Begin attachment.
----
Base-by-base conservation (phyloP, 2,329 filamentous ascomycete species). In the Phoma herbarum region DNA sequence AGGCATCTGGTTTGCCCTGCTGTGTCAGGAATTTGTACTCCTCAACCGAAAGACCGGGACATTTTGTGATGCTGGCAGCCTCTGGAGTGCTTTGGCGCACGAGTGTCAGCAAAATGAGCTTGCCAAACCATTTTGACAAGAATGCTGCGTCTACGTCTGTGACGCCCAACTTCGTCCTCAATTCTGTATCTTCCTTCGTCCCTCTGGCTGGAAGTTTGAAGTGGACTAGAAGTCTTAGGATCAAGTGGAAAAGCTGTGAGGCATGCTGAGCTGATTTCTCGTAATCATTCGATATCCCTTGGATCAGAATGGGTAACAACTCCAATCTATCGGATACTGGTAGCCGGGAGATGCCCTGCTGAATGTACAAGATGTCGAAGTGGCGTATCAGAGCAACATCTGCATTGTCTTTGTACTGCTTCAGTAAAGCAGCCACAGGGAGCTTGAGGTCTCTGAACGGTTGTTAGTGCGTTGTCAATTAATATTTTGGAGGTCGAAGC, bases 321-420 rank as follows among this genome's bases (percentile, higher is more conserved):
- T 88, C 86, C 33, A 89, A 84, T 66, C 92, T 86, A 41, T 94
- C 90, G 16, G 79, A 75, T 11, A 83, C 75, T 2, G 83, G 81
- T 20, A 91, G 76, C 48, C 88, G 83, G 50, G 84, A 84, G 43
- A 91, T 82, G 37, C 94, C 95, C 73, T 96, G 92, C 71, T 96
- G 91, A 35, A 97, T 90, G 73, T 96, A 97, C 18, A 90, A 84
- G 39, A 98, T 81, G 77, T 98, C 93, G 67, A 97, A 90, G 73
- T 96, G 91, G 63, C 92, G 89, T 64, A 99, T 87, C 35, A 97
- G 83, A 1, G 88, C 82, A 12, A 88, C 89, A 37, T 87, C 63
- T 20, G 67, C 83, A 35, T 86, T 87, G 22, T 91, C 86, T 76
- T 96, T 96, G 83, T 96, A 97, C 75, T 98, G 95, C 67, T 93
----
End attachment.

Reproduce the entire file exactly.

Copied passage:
Base-by-base conservation (phyloP, 2,329 filamentous ascomycete species). In the Phoma herbarum region DNA sequence AGGCATCTGGTTTGCCCTGCTGTGTCAGGAATTTGTACTCCTCAACCGAAAGACCGGGACATTTTGTGATGCTGGCAGCCTCTGGAGTGCTTTGGCGCACGAGTGTCAGCAAAATGAGCTTGCCAAACCATTTTGACAAGAATGCTGCGTCTACGTCTGTGACGCCCAACTTCGTCCTCAATTCTGTATCTTCCTTCGTCCCTCTGGCTGGAAGTTTGAAGTGGACTAGAAGTCTTAGGATCAAGTGGAAAAGCTGTGAGGCATGCTGAGCTGATTTCTCGTAATCATTCGATATCCCTTGGATCAGAATGGGTAACAACTCCAATCTATCGGATACTGGTAGCCGGGAGATGCCCTGCTGAATGTACAAGATGTCGAAGTGGCGTATCAGAGCAACATCTGCATTGTCTTTGTACTGCTTCAGTAAAGCAGCCACAGGGAGCTTGAGGTCTCTGAACGGTTGTTAGTGCGTTGTCAATTAATATTTTGGAGGTCGAAGC, bases 321-420 rank as follows among this genome's bases (percentile, higher is more conserved):
- T 88, C 86, C 33, A 89, A 84, T 66, C 92, T 86, A 41, T 94
- C 90, G 16, G 79, A 75, T 11, A 83, C 75, T 2, G 83, G 81
- T 20, A 91, G 76, C 48, C 88, G 83, G 50, G 84, A 84, G 43
- A 91, T 82, G 37, C 94, C 95, C 73, T 96, G 92, C 71, T 96
- G 91, A 35, A 97, T 90, G 73, T 96, A 97, C 18, A 90, A 84
- G 39, A 98, T 81, G 77, T 98, C 93, G 67, A 97, A 90, G 73
- T 96, G 91, G 63, C 92, G 89, T 64, A 99, T 87, C 35, A 97
- G 83, A 1, G 88, C 82, A 12, A 88, C 89, A 37, T 87, C 63
- T 20, G 67, C 83, A 35, T 86, T 87, G 22, T 91, C 86, T 76
- T 96, T 96, G 83, T 96, A 97, C 75, T 98, G 95, C 67, T 93